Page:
Kabuki Syndrome

Shanika’s Achievements – Volunteering with Kabuki Syndrome

As NDIS Plan Managers we’re lucky enough to meet and interact with extraordinary people on a daily basis whether they’re Participants or providers there’s always a great story to hear. Often those who have stories to tell give us the honour of sharing it with the world, one of whom is Kirsty Ah Matt, mother of Shanika Ah Matt-Lovett, a “happy, friendly, positive, confident, chilled young lady” from Adelaide who lives her life with Kabuki Syndrome.

Shanika has had a year filled with achievements that we’re incredibly happy to have spoken with Kirsty about…

Can you give us some insight into Shanika’s experience with Kabuki Syndrome and what it means for her everyday life?

She was diagnosed about the age of 6 after being labelled with “Global Developmental Delay” basically from birth. I had mixed emotions when she was first diagnosed. It was a relief in one way to finally have a name for it, but then it was a slap in the face that this was real and wasn’t going away.

She’s only mild. There are others much worse than her. Her main things are:

Short in stature, speech, intellectual disability, hearing, her teeth, low muscle tone. Because of her issues she gets tired easily as it’s an effort to do most things. You never hear her complain though. She is a very happy, friendly, positive, confident, chilled young lady, who has an awesome memory, loves socialising, social media and loves life in general.

Shanika was in a mainstream school in a special class from Year 2. She passed her SACE. Shanika loved school and hardly missed a day, except for her appointments and if she was sick, which was very seldom. Since leaving school, it has been hard for Shanika to get a job. She was doing a hospitality course 2 days a week. Besides that she was in her room, on her phone, bored. Thankfully, she’s just started at CBS, Beyond doing 3 days a week. Hopefully this will help in getting a paid job. Her ideal job would be at the Port Club.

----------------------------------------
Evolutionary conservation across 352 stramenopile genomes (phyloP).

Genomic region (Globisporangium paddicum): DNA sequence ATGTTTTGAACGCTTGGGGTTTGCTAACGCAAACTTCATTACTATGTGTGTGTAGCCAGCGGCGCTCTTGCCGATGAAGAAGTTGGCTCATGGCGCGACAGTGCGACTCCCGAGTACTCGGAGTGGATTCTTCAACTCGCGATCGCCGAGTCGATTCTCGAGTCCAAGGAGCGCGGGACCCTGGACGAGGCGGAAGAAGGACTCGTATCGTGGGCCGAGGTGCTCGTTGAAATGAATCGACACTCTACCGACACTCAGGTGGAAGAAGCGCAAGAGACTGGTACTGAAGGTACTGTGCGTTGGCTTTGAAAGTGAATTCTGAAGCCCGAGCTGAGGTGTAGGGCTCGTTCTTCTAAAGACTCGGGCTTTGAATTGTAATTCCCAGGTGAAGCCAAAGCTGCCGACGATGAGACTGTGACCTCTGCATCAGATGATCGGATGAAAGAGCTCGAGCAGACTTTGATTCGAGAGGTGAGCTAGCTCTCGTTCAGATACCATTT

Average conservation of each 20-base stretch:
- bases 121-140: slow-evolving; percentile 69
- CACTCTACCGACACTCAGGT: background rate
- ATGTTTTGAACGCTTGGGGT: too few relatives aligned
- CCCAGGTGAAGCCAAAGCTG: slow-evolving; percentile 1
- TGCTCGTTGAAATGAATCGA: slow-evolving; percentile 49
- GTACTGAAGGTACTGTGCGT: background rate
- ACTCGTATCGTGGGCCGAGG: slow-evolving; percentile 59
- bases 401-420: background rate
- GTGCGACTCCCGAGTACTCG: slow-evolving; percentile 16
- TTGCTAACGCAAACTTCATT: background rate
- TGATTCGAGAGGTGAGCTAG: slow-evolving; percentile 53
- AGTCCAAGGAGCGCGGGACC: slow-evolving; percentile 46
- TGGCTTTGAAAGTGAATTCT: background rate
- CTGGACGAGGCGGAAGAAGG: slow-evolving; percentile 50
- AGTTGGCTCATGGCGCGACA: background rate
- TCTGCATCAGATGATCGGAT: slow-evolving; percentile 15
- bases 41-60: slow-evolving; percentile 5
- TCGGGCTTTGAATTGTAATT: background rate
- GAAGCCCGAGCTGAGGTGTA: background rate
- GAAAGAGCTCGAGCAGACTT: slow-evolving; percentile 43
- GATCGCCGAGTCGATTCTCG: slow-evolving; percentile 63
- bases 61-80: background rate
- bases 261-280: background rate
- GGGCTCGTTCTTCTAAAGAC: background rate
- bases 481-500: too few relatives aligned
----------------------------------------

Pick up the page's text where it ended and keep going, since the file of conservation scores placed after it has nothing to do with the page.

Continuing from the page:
I don’t treat Shanika any different from my other children, and Shanika doesn’t see herself as having special needs.

Shanika made the Junior Special Olympics SA team for swimming and basketball in 2012. And won a gold and silver medal. She is currently waiting for a knee operation, as her knee dislocates which is due to her syndrome.

How long have you been an NDIS Participant?
Since February 2019

We understand Shanika was looking to volunteer with St Vincent De Paul earlier this year – can you tell us how this came about and the reaction that greeted you when initially you enquired with them?

My lead-lighting teacher volunteers there and suggested it would be good for Shanika. Sharyn and Lucy, the store manager, asked the area manager, Trudy. Trudy said that they weren’t accepting any people with special needs. This made me very angry and upset. As Shanika wanted to volunteer and was denied. After Lucy’s persistence, Trudy invited us in for an interview. She fell in love with Shanika and said she could start the following week. Shanika also had to get a police clearance to be accepted as a volunteer.

As a volunteer, what do Shanika’s duties involve and in what location(s) does she volunteer?

At the interview, Trudy said she’d be helping with stock for the first few weeks. Well the second day Shanika was there, she was on the register AND balanced. And has been there ever since. She helps with the window display as well as shoes, and whatever else she is asked to do. Shanika is at the Semaphore Vinnies. Pop in on a Tuesday and she’ll serve you with a greeting and a smile.